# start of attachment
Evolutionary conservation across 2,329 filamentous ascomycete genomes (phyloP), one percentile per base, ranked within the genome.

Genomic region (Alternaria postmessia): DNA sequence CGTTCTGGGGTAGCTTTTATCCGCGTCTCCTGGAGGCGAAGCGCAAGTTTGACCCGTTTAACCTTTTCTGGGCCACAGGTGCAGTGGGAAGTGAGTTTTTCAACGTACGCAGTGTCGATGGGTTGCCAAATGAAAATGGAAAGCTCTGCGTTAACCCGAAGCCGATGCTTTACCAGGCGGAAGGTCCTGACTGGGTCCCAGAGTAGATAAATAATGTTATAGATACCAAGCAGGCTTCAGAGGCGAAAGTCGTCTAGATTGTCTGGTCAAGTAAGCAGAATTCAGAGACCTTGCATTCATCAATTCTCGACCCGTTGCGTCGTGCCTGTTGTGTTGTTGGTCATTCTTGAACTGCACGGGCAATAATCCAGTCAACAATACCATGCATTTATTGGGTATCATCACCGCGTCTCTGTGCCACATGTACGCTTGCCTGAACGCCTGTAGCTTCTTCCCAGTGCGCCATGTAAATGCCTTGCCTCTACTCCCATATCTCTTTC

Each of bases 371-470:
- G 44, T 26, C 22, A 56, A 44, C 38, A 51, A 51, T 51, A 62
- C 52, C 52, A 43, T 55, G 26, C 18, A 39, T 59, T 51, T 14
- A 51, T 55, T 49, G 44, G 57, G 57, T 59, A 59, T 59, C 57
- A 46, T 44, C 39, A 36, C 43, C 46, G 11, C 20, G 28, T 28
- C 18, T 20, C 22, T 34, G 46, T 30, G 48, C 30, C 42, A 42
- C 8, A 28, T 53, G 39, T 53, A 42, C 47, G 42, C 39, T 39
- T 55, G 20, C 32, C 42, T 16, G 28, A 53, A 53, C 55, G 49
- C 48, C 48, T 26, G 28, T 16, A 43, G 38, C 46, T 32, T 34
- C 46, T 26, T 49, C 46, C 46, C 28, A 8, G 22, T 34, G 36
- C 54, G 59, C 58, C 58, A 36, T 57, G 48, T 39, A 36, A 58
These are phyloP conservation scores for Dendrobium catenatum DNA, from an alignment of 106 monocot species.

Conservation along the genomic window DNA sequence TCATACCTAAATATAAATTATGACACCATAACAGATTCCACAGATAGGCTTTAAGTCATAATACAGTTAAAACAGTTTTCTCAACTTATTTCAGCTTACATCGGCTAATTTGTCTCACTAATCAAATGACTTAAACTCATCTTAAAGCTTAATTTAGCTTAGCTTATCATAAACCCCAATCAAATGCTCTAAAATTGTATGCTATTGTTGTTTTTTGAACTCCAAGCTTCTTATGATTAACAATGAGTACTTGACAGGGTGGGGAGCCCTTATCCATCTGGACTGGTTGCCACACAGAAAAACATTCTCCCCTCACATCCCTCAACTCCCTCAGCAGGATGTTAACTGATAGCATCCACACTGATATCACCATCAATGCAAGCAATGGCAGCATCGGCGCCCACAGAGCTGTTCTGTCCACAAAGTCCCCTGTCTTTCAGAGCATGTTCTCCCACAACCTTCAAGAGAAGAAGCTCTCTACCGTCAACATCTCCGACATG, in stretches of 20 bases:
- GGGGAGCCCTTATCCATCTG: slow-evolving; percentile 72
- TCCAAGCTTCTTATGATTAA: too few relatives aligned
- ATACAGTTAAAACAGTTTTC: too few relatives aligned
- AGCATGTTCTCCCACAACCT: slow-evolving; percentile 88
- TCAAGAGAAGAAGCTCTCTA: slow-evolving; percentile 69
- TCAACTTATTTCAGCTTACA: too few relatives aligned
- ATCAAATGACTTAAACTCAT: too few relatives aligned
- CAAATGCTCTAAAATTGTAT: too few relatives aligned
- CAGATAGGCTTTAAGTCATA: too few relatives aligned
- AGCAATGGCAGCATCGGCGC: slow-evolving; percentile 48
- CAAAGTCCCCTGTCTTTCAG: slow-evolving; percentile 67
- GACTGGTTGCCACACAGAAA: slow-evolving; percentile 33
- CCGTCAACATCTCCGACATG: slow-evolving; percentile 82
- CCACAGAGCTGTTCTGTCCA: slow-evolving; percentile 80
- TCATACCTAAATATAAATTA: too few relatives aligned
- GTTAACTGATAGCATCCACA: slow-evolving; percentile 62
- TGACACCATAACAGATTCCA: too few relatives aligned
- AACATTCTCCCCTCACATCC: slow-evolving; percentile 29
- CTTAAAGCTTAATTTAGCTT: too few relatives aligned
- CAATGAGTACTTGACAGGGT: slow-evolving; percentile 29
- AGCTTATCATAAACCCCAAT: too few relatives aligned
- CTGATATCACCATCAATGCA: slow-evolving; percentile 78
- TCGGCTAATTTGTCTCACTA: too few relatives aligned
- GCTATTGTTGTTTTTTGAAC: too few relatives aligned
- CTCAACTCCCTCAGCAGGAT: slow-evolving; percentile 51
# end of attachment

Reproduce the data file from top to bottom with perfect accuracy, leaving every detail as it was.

Evolutionary conservation across 2,329 filamentous ascomycete genomes (phyloP), one percentile per base, ranked within the genome.

Genomic region (Alternaria postmessia): DNA sequence CGTTCTGGGGTAGCTTTTATCCGCGTCTCCTGGAGGCGAAGCGCAAGTTTGACCCGTTTAACCTTTTCTGGGCCACAGGTGCAGTGGGAAGTGAGTTTTTCAACGTACGCAGTGTCGATGGGTTGCCAAATGAAAATGGAAAGCTCTGCGTTAACCCGAAGCCGATGCTTTACCAGGCGGAAGGTCCTGACTGGGTCCCAGAGTAGATAAATAATGTTATAGATACCAAGCAGGCTTCAGAGGCGAAAGTCGTCTAGATTGTCTGGTCAAGTAAGCAGAATTCAGAGACCTTGCATTCATCAATTCTCGACCCGTTGCGTCGTGCCTGTTGTGTTGTTGGTCATTCTTGAACTGCACGGGCAATAATCCAGTCAACAATACCATGCATTTATTGGGTATCATCACCGCGTCTCTGTGCCACATGTACGCTTGCCTGAACGCCTGTAGCTTCTTCCCAGTGCGCCATGTAAATGCCTTGCCTCTACTCCCATATCTCTTTC

Each of bases 371-470:
- G 44, T 26, C 22, A 56, A 44, C 38, A 51, A 51, T 51, A 62
- C 52, C 52, A 43, T 55, G 26, C 18, A 39, T 59, T 51, T 14
- A 51, T 55, T 49, G 44, G 57, G 57, T 59, A 59, T 59, C 57
- A 46, T 44, C 39, A 36, C 43, C 46, G 11, C 20, G 28, T 28
- C 18, T 20, C 22, T 34, G 46, T 30, G 48, C 30, C 42, A 42
- C 8, A 28, T 53, G 39, T 53, A 42, C 47, G 42, C 39, T 39
- T 55, G 20, C 32, C 42, T 16, G 28, A 53, A 53, C 55, G 49
- C 48, C 48, T 26, G 28, T 16, A 43, G 38, C 46, T 32, T 34
- C 46, T 26, T 49, C 46, C 46, C 28, A 8, G 22, T 34, G 36
- C 54, G 59, C 58, C 58, A 36, T 57, G 48, T 39, A 36, A 58
These are phyloP conservation scores for Dendrobium catenatum DNA, from an alignment of 106 monocot species.

Conservation along the genomic window DNA sequence TCATACCTAAATATAAATTATGACACCATAACAGATTCCACAGATAGGCTTTAAGTCATAATACAGTTAAAACAGTTTTCTCAACTTATTTCAGCTTACATCGGCTAATTTGTCTCACTAATCAAATGACTTAAACTCATCTTAAAGCTTAATTTAGCTTAGCTTATCATAAACCCCAATCAAATGCTCTAAAATTGTATGCTATTGTTGTTTTTTGAACTCCAAGCTTCTTATGATTAACAATGAGTACTTGACAGGGTGGGGAGCCCTTATCCATCTGGACTGGTTGCCACACAGAAAAACATTCTCCCCTCACATCCCTCAACTCCCTCAGCAGGATGTTAACTGATAGCATCCACACTGATATCACCATCAATGCAAGCAATGGCAGCATCGGCGCCCACAGAGCTGTTCTGTCCACAAAGTCCCCTGTCTTTCAGAGCATGTTCTCCCACAACCTTCAAGAGAAGAAGCTCTCTACCGTCAACATCTCCGACATG, in stretches of 20 bases:
- GGGGAGCCCTTATCCATCTG: slow-evolving; percentile 72
- TCCAAGCTTCTTATGATTAA: too few relatives aligned
- ATACAGTTAAAACAGTTTTC: too few relatives aligned
- AGCATGTTCTCCCACAACCT: slow-evolving; percentile 88
- TCAAGAGAAGAAGCTCTCTA: slow-evolving; percentile 69
- TCAACTTATTTCAGCTTACA: too few relatives aligned
- ATCAAATGACTTAAACTCAT: too few relatives aligned
- CAAATGCTCTAAAATTGTAT: too few relatives aligned
- CAGATAGGCTTTAAGTCATA: too few relatives aligned
- AGCAATGGCAGCATCGGCGC: slow-evolving; percentile 48
- CAAAGTCCCCTGTCTTTCAG: slow-evolving; percentile 67
- GACTGGTTGCCACACAGAAA: slow-evolving; percentile 33
- CCGTCAACATCTCCGACATG: slow-evolving; percentile 82
- CCACAGAGCTGTTCTGTCCA: slow-evolving; percentile 80
- TCATACCTAAATATAAATTA: too few relatives aligned
- GTTAACTGATAGCATCCACA: slow-evolving; percentile 62
- TGACACCATAACAGATTCCA: too few relatives aligned
- AACATTCTCCCCTCACATCC: slow-evolving; percentile 29
- CTTAAAGCTTAATTTAGCTT: too few relatives aligned
- CAATGAGTACTTGACAGGGT: slow-evolving; percentile 29
- AGCTTATCATAAACCCCAAT: too few relatives aligned
- CTGATATCACCATCAATGCA: slow-evolving; percentile 78
- TCGGCTAATTTGTCTCACTA: too few relatives aligned
- GCTATTGTTGTTTTTTGAAC: too few relatives aligned
- CTCAACTCCCTCAGCAGGAT: slow-evolving; percentile 51